Threat #2: Religious Zeal that Targeted Laptops

Several months after the XOs arrived in 2010 and were distributed to the three schools, the XO laptops became a target of religious concerns by some, a zeal that energized church and community meetings.

In the Oksapmin area, there is a strong and widespread Christian religiosity (only introduced in the 1960s) that exists alongside and is fused with indigenous cosmology. This led to local conversations in which people expressed fears of the laptops – fears linked to talk by pastors and others who broadcasted concerns. As a result, some parents were choosing not to send their children to school, a decision that, if spread rapidly, could have jeopardized the continuation of the program

Here the headmaster played a pivotal role.  He engaged in a campaign to quell the concerns, speaking with pastors, parents, and students. His successful focal argument was:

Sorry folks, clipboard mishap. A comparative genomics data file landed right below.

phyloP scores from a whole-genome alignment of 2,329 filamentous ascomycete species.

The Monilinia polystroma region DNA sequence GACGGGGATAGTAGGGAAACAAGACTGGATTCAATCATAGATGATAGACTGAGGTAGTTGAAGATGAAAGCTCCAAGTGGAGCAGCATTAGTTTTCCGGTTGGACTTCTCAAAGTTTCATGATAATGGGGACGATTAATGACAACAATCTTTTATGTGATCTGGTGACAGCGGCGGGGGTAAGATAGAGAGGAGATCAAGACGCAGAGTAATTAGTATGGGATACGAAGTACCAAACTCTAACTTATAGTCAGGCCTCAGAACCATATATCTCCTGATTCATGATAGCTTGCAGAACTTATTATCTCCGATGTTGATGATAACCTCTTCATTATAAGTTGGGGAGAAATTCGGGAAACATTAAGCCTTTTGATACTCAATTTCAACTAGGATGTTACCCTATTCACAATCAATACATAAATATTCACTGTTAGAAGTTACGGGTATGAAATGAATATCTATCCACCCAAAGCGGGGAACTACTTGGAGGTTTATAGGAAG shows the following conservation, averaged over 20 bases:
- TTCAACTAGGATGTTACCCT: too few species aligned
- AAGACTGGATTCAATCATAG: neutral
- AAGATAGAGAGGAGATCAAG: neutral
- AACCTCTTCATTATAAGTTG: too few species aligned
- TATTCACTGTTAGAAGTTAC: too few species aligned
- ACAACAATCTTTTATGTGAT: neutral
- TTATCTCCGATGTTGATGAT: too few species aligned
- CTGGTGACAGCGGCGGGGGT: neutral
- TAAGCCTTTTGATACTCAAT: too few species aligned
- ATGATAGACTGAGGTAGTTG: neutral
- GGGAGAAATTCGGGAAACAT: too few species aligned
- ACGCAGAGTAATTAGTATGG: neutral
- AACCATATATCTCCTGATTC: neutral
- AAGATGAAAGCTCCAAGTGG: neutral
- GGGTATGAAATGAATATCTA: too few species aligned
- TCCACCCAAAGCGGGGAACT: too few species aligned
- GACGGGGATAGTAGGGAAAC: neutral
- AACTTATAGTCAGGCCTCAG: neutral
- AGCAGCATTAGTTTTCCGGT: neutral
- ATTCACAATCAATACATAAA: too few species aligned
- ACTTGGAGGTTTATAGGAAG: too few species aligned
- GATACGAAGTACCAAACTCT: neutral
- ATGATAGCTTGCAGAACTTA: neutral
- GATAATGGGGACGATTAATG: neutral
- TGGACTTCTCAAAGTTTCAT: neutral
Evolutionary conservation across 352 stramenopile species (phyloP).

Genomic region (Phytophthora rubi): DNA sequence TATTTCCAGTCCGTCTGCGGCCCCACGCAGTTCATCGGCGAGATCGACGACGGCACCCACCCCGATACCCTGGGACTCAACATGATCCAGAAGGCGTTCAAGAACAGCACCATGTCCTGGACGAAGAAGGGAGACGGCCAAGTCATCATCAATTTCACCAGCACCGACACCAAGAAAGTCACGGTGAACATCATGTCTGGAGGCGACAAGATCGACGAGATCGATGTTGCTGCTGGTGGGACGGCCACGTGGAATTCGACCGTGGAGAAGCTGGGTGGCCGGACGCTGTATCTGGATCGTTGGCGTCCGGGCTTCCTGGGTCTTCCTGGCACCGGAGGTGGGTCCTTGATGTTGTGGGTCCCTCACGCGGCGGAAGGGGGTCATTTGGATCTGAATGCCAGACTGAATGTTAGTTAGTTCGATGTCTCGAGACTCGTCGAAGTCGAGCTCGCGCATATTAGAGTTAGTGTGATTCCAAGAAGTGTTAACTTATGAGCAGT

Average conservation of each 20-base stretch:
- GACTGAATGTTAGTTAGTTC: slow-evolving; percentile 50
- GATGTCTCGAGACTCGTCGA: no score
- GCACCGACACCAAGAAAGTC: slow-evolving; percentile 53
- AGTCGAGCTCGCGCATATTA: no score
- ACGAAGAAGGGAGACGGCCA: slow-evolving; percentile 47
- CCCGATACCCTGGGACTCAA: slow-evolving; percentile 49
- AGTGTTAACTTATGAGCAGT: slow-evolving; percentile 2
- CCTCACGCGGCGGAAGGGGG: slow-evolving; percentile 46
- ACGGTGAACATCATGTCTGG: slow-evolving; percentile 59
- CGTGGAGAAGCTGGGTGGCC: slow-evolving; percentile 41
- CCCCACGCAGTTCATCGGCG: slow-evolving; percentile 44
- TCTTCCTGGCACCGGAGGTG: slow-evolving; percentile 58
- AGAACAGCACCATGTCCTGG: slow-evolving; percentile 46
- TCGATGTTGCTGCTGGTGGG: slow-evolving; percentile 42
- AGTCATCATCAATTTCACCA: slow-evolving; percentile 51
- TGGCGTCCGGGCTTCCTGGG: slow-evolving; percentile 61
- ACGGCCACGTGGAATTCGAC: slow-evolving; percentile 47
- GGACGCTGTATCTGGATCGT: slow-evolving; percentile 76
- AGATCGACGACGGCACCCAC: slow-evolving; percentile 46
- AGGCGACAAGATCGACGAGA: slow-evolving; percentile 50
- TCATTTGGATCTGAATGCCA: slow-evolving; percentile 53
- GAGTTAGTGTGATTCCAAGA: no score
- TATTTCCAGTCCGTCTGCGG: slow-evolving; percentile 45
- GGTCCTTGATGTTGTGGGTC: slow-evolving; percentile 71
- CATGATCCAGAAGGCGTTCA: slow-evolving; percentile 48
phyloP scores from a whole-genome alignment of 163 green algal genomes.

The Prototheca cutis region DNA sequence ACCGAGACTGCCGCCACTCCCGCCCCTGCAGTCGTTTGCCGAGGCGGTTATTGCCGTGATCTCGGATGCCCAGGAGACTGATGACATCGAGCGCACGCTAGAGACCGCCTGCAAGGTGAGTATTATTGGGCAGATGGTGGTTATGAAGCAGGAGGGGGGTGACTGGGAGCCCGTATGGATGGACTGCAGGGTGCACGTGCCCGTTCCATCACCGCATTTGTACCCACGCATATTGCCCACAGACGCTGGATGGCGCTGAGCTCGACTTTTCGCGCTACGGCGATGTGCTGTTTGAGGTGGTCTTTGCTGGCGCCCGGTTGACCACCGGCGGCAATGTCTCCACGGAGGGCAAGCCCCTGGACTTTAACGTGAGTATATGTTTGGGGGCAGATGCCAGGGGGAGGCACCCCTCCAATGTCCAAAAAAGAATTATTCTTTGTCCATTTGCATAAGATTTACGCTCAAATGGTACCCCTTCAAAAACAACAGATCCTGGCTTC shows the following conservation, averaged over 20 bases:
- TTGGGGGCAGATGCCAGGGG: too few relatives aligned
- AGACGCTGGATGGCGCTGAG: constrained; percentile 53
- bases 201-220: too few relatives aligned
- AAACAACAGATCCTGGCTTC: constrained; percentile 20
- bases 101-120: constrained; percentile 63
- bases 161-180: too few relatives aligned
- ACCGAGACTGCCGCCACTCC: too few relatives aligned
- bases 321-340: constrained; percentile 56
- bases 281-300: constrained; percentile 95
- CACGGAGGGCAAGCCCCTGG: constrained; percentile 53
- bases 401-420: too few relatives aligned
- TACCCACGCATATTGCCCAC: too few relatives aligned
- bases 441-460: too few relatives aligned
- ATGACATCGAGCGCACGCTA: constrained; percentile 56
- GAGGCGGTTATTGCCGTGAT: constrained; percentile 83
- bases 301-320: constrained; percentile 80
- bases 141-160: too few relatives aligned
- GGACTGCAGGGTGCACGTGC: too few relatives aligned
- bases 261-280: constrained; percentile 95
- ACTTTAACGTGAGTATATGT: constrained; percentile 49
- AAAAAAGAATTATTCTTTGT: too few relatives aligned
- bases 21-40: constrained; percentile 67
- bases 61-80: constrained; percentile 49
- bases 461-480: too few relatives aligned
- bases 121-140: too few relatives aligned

• Computers were important for children’s futures;
  • Computers were used in the world outside of Oksapmin
  • Computers would help Oksapmin children to succeed.

Threat #3: OLPC’s empowerment vision in a cash poor community

In 2011, a representative from the PNG government made a 1-hour stop on a chartered small plane in Oksapmin to celebrate the distribution of XOs to the schools. During his visit, he made a recommendation that the laptops be owned by children, to be taken home so that they would always be available to them. This was a core tenant of the global OLPC program – the laptop should be owned outright by the students.

This created a problem in the Oksapmin world, where sharing is traditionally a central value to the community, so if children, least powerful members of the community “owned” the laptop, it might well become the property of extended families and  sold for cash. The three school headmasters reacted in different ways to this threat.